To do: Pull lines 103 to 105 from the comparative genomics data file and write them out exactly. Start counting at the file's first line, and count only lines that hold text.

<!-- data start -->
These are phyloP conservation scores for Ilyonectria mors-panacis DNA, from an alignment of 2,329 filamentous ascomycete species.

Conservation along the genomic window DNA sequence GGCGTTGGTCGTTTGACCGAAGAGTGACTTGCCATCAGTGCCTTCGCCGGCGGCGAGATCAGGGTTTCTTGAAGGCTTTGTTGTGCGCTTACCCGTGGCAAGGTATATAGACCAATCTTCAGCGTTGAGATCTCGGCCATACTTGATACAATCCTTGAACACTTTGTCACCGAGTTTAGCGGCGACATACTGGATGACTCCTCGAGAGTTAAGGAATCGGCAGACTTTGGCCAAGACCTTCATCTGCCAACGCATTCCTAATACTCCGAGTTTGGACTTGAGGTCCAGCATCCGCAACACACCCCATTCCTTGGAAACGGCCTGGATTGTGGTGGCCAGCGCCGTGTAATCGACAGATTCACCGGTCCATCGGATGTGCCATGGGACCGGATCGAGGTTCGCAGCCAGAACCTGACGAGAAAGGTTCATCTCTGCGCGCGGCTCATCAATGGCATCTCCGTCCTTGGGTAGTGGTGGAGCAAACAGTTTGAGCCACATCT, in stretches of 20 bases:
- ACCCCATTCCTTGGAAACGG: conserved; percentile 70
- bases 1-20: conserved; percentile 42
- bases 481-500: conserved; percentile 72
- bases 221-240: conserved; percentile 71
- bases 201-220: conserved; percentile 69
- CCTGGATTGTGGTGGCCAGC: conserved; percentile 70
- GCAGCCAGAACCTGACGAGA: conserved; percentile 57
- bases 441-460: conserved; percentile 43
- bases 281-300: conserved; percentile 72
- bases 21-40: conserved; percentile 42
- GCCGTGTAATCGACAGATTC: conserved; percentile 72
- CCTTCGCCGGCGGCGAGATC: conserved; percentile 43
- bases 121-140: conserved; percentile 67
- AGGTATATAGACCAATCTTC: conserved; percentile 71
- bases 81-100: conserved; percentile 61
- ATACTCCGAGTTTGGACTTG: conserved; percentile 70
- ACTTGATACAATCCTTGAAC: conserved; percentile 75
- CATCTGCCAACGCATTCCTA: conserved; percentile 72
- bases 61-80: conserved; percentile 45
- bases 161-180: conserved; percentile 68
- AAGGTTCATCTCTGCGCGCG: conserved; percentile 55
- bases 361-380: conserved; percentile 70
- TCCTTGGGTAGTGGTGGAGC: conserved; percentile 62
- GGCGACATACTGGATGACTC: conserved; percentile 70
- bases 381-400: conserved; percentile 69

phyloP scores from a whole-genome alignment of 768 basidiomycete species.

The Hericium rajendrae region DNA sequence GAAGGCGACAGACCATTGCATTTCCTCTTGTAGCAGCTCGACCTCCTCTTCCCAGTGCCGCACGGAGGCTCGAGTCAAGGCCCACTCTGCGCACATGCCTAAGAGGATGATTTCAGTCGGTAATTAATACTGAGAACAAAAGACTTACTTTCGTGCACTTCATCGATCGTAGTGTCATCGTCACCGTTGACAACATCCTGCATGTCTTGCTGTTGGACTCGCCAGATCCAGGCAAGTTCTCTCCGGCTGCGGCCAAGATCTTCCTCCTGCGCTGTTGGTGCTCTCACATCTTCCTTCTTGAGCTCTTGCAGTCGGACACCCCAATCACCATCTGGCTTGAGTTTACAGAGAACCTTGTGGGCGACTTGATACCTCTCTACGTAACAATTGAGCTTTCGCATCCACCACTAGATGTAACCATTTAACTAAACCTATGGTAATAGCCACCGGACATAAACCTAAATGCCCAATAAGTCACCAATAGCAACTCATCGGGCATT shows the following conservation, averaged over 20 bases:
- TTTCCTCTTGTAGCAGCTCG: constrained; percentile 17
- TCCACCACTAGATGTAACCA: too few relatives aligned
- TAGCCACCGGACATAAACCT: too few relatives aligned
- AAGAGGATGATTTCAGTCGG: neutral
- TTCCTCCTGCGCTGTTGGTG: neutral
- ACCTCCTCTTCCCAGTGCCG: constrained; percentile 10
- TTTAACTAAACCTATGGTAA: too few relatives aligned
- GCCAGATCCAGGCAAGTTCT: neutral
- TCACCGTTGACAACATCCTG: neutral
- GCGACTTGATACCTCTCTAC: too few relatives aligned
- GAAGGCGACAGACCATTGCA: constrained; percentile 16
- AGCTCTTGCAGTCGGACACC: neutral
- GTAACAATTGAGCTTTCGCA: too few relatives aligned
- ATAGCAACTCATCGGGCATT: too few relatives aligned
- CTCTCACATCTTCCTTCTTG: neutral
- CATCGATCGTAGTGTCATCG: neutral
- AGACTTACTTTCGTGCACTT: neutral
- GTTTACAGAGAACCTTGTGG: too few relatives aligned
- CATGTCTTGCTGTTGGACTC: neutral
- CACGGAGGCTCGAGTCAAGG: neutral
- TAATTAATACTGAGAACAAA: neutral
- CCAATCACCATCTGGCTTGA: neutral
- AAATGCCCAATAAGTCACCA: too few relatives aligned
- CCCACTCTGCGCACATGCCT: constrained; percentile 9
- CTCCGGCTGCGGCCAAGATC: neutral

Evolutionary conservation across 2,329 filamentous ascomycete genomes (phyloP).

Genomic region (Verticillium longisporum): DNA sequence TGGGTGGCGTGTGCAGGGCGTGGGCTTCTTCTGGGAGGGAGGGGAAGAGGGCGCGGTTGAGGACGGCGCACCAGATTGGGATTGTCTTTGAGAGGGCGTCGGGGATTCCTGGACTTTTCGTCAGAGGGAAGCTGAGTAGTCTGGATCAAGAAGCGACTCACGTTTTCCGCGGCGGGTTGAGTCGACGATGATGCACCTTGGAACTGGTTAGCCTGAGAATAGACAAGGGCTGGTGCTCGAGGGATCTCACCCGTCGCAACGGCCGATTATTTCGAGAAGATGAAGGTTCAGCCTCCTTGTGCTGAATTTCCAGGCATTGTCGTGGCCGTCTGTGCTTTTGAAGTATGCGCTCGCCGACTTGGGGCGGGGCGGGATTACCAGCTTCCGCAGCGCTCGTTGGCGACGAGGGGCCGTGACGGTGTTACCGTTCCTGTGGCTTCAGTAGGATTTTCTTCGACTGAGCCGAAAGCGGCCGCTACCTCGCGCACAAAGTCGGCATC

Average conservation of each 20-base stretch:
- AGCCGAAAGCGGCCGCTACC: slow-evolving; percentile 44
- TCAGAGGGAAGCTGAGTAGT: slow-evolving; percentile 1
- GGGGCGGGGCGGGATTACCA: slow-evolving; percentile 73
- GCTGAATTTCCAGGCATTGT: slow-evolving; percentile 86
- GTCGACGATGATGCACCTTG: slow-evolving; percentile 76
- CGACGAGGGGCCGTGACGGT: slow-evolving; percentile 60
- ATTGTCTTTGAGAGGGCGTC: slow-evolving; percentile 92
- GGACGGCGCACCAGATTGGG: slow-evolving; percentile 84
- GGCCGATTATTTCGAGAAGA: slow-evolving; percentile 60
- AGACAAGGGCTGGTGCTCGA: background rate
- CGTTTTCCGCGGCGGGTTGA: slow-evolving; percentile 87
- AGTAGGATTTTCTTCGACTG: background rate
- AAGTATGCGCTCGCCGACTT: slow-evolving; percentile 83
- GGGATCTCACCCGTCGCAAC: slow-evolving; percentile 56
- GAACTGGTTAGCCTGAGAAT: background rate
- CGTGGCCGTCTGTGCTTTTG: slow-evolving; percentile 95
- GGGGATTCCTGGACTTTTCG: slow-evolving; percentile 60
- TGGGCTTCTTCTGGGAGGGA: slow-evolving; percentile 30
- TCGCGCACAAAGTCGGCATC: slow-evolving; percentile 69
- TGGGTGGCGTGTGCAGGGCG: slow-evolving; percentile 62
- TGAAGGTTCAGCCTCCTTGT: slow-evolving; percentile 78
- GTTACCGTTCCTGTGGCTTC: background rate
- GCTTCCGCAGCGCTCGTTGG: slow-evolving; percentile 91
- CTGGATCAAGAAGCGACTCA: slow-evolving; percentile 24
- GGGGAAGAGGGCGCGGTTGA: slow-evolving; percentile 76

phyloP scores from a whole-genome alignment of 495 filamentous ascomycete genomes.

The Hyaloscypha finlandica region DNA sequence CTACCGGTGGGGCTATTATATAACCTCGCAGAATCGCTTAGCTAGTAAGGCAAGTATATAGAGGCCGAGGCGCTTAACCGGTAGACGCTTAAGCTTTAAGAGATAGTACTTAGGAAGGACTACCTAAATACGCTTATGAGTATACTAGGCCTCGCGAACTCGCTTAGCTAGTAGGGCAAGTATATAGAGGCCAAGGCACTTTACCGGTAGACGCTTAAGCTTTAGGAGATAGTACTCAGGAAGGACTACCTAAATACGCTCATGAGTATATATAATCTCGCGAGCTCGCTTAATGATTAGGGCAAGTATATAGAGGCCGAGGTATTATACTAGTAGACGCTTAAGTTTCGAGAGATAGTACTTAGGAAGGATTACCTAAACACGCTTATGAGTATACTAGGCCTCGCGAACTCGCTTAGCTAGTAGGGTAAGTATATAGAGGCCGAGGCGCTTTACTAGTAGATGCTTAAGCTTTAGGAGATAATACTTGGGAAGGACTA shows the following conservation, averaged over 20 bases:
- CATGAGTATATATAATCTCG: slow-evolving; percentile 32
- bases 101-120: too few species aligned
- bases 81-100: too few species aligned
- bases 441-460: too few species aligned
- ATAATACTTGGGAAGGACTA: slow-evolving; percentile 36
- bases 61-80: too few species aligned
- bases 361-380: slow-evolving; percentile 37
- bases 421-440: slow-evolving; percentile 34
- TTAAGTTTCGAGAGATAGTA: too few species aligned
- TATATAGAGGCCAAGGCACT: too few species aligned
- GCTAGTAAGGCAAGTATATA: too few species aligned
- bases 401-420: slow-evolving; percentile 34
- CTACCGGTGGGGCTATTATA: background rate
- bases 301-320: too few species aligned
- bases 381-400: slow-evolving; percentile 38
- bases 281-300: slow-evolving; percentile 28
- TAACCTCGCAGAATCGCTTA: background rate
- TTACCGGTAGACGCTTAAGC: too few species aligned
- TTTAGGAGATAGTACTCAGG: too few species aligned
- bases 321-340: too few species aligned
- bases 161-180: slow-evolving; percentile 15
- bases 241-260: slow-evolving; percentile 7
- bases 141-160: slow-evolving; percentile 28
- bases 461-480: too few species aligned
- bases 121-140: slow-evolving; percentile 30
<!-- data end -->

- TTTAGGAGATAGTACTCAGG: too few species aligned
- bases 321-340: too few species aligned
- bases 161-180: slow-evolving; percentile 15